Retired UHCL prof continues legacy of protest for racial justice
When Rep. John Lewis, who spent his life as an organizer and social justice activist, said that people should get into “good trouble,” Craig Oettinger was listening.
Oettinger, who retired as an associate professor of sociology from University of Houston-Clear Lake in 2010, said he spent his youth and college life in Connecticut participating in community organizations and protesting for social justice. He had learned from personal experience what it was to be the object of racial intolerance.
“I am Jewish, and when I went to high school, I was the only Jewish person in the whole school,” he said. “I found out quickly that my being Jewish mattered a lot to some of the students and teachers. Someone drew a swastika on the restroom wall. It was very clear to me that some people didn’t like me.”
Oettinger’s mother heard about the formation of a new community organization focused on racial injustice and she let him go. “I was 10 years younger than nearly everyone, and most of the members were Black ministers,” he remembered. “Through that organization, I got involved with a movement that wanted the mayor to guarantee that some apartments, built after a block of rundown houses inhabited by Black citizens had been torn down, should be subsidized for those who no longer had a place to live.”
He said he’d gone repeatedly with the group to the mayor’s office, and they eventually started a sit-in. “They wouldn’t leave until the mayor signed an agreement that the rents would be subsidized. The police were called,” he said. “They were rough with us, and they took us to jail.”
The jail cell was packed with many more people than it was equipped to handle, Oettinger said, with only a bucket for a toilet in the corner. “Men were dressed in suits and the women wore dresses,” he said. “One of the men removed his shirt and tore his undershirt into pieces for toilet paper. Everyone faced away from the person using the bucket so they could have privacy. That’s when I first learned that some people could create dignity in a situation that was not dignified.”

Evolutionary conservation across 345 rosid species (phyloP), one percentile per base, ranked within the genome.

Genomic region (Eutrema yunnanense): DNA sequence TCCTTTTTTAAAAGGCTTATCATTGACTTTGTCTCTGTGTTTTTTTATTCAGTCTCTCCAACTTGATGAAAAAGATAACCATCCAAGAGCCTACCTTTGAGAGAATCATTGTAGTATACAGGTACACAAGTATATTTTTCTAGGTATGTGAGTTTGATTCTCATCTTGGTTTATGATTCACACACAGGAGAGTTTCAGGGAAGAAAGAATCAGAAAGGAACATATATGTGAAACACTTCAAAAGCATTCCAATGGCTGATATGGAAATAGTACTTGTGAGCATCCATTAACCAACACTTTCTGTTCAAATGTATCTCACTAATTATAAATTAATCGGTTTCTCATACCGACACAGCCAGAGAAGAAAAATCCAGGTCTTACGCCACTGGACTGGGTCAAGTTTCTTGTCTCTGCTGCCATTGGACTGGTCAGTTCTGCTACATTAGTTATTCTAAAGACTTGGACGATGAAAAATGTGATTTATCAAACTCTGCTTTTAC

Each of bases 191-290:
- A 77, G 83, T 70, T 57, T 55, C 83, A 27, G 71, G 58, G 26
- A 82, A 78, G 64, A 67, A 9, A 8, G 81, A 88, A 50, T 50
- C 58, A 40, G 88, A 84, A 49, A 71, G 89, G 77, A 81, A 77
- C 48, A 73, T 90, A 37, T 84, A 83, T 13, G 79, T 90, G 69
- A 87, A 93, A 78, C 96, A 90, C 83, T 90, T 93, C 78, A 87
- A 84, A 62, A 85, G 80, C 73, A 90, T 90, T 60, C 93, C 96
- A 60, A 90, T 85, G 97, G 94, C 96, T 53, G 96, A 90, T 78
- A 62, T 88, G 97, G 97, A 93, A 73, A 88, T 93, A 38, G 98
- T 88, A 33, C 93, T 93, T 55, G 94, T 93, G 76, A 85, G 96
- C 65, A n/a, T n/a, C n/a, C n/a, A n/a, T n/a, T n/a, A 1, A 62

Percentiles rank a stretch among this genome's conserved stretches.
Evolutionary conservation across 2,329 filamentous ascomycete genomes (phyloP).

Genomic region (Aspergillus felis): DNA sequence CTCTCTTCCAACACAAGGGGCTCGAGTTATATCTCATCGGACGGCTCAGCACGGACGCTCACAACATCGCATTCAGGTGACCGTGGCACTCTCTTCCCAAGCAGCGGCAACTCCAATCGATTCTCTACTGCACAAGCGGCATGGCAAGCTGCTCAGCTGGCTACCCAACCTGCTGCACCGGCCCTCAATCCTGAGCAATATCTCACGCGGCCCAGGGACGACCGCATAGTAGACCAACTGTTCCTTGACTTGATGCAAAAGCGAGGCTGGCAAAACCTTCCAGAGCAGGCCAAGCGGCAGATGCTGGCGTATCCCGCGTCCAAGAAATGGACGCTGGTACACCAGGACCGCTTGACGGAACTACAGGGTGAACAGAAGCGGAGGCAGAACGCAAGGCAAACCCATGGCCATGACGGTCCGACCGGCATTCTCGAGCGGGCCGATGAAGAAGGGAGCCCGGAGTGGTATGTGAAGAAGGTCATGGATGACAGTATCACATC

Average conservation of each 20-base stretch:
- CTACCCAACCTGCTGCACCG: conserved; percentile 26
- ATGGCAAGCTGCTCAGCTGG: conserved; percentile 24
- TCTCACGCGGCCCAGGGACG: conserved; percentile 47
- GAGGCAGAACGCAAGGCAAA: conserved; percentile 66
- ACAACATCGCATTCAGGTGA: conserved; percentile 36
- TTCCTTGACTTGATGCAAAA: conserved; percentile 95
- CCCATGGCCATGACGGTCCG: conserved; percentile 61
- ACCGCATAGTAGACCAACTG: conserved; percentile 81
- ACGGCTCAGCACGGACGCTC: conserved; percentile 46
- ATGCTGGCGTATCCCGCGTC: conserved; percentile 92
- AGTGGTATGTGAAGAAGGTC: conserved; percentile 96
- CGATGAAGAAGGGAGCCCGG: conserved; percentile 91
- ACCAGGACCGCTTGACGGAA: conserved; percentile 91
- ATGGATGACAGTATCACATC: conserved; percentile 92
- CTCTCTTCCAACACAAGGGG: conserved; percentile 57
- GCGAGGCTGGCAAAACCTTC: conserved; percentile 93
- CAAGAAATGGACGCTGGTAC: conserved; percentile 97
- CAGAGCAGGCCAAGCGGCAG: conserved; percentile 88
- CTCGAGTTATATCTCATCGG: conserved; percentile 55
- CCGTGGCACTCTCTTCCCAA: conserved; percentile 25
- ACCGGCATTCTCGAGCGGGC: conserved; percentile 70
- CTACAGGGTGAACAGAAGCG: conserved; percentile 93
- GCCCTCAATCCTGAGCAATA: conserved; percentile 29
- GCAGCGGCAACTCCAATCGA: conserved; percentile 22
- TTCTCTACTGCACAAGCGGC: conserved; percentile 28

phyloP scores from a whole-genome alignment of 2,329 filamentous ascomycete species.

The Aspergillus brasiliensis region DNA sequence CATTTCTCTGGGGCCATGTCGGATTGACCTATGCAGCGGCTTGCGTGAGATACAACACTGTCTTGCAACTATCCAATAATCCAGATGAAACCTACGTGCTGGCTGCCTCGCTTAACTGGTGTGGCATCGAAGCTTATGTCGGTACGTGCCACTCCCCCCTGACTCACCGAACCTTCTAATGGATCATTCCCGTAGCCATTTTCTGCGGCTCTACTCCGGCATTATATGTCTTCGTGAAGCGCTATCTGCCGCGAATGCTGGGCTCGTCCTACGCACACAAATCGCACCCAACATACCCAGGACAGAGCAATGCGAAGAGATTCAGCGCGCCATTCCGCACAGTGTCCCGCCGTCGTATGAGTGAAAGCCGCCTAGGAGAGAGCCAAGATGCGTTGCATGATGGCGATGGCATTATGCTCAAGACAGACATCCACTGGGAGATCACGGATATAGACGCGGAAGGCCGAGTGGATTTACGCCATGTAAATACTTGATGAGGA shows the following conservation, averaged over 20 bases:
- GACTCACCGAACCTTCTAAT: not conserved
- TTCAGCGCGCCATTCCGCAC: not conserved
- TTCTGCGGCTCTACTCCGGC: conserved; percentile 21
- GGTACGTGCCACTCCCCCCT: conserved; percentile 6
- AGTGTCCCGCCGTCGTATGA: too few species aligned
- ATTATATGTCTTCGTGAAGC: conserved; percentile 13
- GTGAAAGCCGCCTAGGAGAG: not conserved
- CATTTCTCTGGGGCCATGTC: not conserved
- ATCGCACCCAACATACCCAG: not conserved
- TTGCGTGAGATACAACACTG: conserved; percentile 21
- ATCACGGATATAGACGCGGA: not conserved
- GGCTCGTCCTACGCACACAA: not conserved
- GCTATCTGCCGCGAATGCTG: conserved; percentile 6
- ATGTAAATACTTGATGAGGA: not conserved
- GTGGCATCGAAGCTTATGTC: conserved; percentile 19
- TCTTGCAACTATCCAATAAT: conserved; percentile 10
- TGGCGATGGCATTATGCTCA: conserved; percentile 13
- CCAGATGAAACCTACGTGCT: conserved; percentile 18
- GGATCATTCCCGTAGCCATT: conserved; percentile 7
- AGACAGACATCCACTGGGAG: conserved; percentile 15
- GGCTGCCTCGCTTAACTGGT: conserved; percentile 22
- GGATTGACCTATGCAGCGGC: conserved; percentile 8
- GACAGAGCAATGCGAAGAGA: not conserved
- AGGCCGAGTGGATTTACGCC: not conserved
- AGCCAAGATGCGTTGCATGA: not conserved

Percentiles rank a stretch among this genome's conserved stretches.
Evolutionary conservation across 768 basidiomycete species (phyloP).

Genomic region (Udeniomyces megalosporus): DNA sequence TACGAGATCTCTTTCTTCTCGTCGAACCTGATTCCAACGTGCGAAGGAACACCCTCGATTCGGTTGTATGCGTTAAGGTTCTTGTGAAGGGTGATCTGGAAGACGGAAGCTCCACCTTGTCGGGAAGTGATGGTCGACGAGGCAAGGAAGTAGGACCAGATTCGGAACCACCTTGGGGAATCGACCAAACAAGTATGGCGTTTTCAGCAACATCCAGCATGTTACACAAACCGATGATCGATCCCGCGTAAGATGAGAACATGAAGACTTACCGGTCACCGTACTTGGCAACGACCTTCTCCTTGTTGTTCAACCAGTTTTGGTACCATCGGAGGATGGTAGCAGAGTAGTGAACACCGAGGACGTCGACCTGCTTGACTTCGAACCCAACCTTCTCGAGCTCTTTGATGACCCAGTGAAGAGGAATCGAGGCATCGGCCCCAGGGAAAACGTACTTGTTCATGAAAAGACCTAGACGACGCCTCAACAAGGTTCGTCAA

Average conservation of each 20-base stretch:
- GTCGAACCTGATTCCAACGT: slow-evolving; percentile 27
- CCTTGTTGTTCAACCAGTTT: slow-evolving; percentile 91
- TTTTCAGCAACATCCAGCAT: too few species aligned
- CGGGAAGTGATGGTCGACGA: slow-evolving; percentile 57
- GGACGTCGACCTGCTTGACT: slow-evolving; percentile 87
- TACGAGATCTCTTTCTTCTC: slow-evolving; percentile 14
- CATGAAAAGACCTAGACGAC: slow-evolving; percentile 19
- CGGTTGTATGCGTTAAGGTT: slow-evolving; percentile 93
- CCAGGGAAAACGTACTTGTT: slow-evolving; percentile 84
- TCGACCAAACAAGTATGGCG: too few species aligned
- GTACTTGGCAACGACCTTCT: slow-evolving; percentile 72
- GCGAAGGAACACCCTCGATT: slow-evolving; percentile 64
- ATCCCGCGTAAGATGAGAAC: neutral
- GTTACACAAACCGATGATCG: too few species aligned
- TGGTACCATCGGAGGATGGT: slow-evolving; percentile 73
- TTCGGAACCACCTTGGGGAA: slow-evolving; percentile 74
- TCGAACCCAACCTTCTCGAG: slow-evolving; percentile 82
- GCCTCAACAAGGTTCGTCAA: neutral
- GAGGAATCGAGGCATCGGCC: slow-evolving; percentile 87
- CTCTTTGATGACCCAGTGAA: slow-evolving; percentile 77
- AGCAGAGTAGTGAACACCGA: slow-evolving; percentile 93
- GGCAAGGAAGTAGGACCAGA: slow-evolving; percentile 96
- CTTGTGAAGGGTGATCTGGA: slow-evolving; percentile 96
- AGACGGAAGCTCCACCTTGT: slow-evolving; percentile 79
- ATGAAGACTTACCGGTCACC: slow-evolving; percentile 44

Their cell was in view of an upstairs balcony in the jailhouse. “The police urinated on us from that balcony,” he said. “The newspaper had gotten involved and the mayor was upset about the publicity. He suddenly agreed to our demands and said none of this would have happened if we hadn’t been so impatient. I had just been carried along in all of this, but it had a huge impact on me.”
This is why, he said, he went to Washington, D.C. on Aug. 28, 1963, to participate in the March on Washington, where Martin Luther King, Jr. delivered his historic “I Have a Dream” speech. “I was a mile away in a train station and everyone turned on their radio. I saw the way his words stopped 20,000 people in their tracks.”
He said it was his participation in sit-ins, protests and racial and anti-war community organizations that caused him to apply to the doctoral sociology program at Brown University.
In June, when Houston citizens rallied to protest police brutality after the murder of George Floyd, Oettinger said his health prevented him from walking the rally route. But that did not stop him from protesting. Every single morning, he holds a sign on the corner of Fannin and Southmore in the Houston Museum District. He said he hopes to inspire people with conservative values to know racism is still an issue.
“My sign says, ‘Racism is also a pandemic,’” he said. “Along with some other members of First Unitarian Universalist Church who come after I leave, I am out there by myself every morning from about 6-8 a.m.”
He has eight different signs he lends people — including the one he took to the March on Washington back in 1963. “That one says, ‘We March Together — Catholics, Jews, Protestants — For the Dignity and Brotherhood of All Men Under God NOW!’” he said. “If someone wants to borrow one, they can.”
Oettinger’s efforts have been covered by local media, but his protest has continued long after the cameras left. He said he doesn’t miss a morning holding his sign, and he’ll keep reminding people that racial justice matters. Because, as Rep. Lewis said, “When you see something that is not right, not fair, not just, you have to speak up. You have to say something; you have to do something.”
UHCL’s Sociology program offers courses in medical sociology, race and class inequality, social stratification and more to prepare students to pursue a wide variety of career paths.